KUALA LUMPUR, July 17 — The Najib administration’s threat to freeze the assets of those involved with Bersih 2.0 has revealed the government’s ignorance of public anger over its handling of last weekend’s rally, says Datuk Ambiga Sreenevasan.
The Bersih 2.0 chief pointed out that despite bad global publicity, Putrajaya was keeping up its harassment after the demonstration by arresting those wearing its signature yellow T-shirts, as well as continuing the detention of six Parti Sosialis Malaysia (PSM) members under the Emergency Ordinance 1969.
“It is more than just Bersih 2.0,” Ambiga told The Malaysian Insider, referring to the July 9 rally that drew tens of thousands.
“They don’t realise how unhappy people are at their high-handed actions and also the use of sledgehammer tactics. They’ve missed that point completely,” added the former Bar Council president.
Deputy Finance Minister Datuk Awang Adek Hussin said on Friday that central bank, Bank Negara Malaysia (BNM), can freeze the assets of those believed to be participating in activities deemed risky to the nation’s security.
The DAP said such remarks will destroy Malaysia’s financial reputation, after foreign media excoriated the Najib administration over its crackdown on the electoral reform rally.
The authorities had fired teargas and water cannons at Bersih protestors after locking down the city, besides launching over 100 arrests in the weeks leading up to the rally and arresting nearly 1,700 demonstrators at the protest itself.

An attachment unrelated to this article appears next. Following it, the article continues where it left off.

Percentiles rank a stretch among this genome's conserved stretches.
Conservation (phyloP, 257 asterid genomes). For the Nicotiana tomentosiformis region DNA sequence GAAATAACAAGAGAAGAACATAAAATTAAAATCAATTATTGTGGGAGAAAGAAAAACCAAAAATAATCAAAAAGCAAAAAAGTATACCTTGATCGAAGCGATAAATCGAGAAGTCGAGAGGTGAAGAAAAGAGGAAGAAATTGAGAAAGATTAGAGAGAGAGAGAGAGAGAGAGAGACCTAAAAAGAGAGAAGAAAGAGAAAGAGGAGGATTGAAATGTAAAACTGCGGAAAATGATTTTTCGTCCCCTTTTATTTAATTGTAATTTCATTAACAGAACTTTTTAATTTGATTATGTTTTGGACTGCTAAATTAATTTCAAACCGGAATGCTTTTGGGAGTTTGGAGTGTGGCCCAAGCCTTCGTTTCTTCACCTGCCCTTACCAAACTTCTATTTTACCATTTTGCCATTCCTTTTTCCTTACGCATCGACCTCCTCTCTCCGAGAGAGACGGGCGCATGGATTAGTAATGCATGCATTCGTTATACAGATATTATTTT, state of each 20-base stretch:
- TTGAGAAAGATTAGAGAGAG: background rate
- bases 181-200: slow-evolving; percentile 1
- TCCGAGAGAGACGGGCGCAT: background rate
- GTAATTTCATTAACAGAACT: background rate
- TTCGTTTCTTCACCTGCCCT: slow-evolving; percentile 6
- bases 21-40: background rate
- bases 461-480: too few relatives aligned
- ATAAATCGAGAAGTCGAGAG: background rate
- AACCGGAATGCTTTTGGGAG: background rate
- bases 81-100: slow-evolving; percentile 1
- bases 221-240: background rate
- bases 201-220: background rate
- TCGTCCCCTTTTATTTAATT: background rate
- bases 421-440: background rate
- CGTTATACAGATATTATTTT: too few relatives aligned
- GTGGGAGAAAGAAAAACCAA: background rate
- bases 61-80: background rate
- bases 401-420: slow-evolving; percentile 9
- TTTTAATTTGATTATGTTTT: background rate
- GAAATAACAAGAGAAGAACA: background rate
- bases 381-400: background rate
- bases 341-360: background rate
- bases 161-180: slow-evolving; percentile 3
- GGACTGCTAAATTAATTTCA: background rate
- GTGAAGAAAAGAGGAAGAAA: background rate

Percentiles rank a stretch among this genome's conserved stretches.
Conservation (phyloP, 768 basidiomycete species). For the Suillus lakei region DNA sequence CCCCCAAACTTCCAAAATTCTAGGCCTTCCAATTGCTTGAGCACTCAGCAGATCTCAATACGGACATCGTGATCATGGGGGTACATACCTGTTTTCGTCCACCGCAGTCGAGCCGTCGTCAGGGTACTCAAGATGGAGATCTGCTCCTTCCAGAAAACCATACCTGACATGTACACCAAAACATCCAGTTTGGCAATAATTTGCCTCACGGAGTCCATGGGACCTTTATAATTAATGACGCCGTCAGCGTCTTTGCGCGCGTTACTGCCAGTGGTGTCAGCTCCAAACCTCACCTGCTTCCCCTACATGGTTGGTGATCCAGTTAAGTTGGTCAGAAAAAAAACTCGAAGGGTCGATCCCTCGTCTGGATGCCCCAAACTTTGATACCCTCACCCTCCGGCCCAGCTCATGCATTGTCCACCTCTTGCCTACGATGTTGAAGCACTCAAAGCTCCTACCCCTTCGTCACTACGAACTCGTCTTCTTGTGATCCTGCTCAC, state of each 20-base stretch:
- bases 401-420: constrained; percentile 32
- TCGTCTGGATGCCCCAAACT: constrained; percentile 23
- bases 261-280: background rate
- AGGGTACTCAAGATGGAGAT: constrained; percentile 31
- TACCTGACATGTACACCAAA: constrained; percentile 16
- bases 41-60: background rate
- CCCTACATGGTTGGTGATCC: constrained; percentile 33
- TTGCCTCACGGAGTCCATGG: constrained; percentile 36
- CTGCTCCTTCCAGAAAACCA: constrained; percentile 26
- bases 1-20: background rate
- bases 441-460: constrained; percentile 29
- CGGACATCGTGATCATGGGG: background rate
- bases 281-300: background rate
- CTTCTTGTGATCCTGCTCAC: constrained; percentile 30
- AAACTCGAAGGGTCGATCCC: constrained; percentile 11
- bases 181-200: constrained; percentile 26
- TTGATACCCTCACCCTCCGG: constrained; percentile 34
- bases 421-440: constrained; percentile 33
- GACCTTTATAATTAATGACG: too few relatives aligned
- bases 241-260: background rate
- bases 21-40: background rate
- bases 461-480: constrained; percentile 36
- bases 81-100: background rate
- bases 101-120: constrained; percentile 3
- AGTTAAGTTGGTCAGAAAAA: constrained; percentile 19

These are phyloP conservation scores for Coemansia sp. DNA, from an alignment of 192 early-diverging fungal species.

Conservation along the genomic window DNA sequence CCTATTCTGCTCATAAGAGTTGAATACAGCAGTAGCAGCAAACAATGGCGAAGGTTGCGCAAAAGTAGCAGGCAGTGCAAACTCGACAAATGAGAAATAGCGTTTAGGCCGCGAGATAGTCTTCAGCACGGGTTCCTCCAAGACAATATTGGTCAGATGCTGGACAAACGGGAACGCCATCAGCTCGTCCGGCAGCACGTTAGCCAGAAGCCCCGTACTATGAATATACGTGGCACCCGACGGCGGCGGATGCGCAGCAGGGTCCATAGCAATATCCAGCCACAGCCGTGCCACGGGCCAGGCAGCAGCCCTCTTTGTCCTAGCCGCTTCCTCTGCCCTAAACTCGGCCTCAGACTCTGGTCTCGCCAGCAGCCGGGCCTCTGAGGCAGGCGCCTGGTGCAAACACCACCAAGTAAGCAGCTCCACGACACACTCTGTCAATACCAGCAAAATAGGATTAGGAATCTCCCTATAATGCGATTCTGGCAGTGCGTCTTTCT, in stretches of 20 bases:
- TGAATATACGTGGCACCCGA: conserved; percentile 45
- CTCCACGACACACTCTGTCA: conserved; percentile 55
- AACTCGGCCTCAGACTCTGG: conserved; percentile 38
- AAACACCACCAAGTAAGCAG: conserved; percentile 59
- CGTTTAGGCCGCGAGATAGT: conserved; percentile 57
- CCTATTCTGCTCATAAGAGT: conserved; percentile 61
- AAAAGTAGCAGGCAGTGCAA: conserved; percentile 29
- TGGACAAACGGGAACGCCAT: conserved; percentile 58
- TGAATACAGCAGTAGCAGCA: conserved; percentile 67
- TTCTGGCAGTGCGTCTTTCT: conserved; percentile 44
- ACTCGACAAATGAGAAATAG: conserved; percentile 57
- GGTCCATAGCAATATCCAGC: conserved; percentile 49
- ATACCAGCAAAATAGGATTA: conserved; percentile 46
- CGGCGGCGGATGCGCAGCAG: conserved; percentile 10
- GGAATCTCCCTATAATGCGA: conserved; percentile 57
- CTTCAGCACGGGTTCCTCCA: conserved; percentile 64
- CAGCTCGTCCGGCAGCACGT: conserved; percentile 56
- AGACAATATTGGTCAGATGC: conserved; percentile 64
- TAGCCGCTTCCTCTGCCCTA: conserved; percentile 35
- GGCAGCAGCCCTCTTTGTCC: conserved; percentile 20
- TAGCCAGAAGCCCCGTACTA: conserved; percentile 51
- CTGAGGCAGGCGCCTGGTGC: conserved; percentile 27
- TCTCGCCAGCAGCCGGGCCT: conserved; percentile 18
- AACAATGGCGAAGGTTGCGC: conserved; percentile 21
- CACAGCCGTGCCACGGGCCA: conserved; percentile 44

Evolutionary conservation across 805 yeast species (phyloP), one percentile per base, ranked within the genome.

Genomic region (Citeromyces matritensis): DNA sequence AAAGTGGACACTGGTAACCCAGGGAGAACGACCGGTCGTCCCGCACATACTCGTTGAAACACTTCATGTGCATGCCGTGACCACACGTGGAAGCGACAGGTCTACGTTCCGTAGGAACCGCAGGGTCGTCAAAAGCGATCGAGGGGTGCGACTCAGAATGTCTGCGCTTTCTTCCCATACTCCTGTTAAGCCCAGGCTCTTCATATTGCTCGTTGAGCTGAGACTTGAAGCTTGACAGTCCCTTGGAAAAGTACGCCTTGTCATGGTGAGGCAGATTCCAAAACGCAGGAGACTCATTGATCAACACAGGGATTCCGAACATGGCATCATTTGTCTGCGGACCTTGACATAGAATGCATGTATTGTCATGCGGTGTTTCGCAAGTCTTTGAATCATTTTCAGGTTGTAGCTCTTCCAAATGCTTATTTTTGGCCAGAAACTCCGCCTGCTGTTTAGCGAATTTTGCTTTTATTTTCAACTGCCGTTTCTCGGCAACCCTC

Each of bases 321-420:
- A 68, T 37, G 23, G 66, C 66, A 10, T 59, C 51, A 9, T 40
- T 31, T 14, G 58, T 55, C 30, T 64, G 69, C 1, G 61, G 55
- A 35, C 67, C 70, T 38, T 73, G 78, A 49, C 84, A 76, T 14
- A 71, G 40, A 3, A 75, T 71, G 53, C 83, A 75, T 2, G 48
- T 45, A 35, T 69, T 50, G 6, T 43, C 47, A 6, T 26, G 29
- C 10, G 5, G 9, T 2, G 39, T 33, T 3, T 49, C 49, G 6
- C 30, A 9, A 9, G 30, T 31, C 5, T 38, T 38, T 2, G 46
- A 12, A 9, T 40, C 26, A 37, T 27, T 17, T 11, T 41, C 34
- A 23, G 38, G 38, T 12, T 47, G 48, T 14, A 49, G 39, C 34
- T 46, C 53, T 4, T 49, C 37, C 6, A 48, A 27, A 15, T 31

More than 197,000 people to date have also backed a Facebook campaign calling Prime Minister Datuk Seri Najib Razak to resign, just a week after the Bersih march in the city.
“The authorities will be wise to understand that, more so than before, Bersih 2.0 represents an ideal, a feeling, and a yearning by the rakyat for all that is best in a democracy for our beloved country,” said Ambiga.
The first Bersih rally in 2007 was partly credited for the opposition’s historic gains in Election 2008, where the loose pact of PKR, DAP and PAS denied Barisan Nasional (BN) its customary two-thirds majority and swept to power in five states.
“The question is, since when has asking for free and fair elections been an unlawful purpose?” asked Ambiga.
The Umno-owned Utusan Malaysia reported on July 3 that Ambiga received funds from foreign non-profit organisations through a local bank, saying the bank was chosen to help the prominent lawyer in her plan to “cause chaos in Malaysia”.
Bersih 2.0 was also hit by allegations of having received funding from, among others, foreign Christian organisations to finance its July 9 rally for free and fair elections.
Ambiga stressed that women’s rights NGO Empower, which is part of the outlawed Bersih 2.0 coalition, had helped collect funds from the public, the Selangor state government and other local NGOs for the gathering.
She said the money the group received from two US organisations — the National Democratic Institute (NDI) and Open Society Institute (OSI) — were for delineation projects unrelated to the march.